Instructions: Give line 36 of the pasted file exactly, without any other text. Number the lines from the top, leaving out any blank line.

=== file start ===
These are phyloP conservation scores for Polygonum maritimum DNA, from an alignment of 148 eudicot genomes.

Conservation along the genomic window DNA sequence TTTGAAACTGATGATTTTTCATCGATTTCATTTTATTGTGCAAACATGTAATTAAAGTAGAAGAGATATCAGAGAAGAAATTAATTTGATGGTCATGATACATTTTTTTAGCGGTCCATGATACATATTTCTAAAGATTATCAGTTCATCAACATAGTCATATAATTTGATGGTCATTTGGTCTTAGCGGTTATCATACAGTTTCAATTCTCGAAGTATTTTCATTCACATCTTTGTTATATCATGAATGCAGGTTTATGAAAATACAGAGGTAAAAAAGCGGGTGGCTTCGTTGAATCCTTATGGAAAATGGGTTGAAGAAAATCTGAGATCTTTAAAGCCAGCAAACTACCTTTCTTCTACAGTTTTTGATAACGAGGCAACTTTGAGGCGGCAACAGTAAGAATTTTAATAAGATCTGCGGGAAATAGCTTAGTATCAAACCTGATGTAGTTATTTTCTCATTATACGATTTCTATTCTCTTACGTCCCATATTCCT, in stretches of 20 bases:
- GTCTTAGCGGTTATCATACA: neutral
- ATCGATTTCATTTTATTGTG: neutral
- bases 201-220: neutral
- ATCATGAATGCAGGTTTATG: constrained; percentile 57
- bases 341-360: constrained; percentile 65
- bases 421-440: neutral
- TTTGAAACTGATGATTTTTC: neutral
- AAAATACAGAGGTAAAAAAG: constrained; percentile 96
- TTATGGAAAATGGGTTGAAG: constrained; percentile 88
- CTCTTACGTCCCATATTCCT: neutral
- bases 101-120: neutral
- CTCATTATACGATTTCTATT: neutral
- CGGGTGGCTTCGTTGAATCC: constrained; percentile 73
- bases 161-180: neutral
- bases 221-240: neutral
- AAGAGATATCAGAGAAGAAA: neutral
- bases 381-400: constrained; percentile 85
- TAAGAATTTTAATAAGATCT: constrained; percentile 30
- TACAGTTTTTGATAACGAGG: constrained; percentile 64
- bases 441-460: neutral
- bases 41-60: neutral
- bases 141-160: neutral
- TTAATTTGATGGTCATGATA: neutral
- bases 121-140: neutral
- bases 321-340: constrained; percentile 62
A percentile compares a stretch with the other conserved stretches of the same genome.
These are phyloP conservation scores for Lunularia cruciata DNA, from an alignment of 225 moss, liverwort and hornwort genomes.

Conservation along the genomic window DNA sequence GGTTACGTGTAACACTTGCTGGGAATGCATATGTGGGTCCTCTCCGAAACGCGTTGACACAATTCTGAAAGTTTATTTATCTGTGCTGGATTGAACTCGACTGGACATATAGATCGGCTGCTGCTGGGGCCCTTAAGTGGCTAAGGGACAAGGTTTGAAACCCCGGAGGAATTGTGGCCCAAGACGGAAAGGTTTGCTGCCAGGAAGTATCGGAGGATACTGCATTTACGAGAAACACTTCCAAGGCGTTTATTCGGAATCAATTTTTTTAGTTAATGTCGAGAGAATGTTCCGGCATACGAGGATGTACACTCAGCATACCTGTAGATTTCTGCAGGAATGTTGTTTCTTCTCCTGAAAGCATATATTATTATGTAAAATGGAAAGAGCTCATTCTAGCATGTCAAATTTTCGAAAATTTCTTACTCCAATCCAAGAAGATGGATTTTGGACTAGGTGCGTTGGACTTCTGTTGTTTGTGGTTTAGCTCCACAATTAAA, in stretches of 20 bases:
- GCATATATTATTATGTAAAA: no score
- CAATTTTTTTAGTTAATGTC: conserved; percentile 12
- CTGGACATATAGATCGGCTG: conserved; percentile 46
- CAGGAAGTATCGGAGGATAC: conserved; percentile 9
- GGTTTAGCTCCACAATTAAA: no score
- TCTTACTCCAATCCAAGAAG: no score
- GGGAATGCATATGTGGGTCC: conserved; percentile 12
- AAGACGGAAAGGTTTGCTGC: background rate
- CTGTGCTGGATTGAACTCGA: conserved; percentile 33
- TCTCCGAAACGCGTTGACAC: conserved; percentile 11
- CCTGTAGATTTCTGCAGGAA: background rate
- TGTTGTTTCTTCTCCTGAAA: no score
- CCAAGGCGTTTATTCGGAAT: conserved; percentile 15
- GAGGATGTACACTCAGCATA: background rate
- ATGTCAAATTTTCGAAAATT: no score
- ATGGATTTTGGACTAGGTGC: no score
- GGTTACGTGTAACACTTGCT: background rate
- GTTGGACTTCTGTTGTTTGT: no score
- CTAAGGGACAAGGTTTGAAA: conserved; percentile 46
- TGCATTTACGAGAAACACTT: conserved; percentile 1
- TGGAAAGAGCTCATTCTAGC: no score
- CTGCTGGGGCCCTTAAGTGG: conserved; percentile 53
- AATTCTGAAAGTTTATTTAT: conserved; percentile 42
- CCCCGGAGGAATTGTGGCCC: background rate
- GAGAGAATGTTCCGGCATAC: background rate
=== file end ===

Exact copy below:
- TCTTACTCCAATCCAAGAAG: no score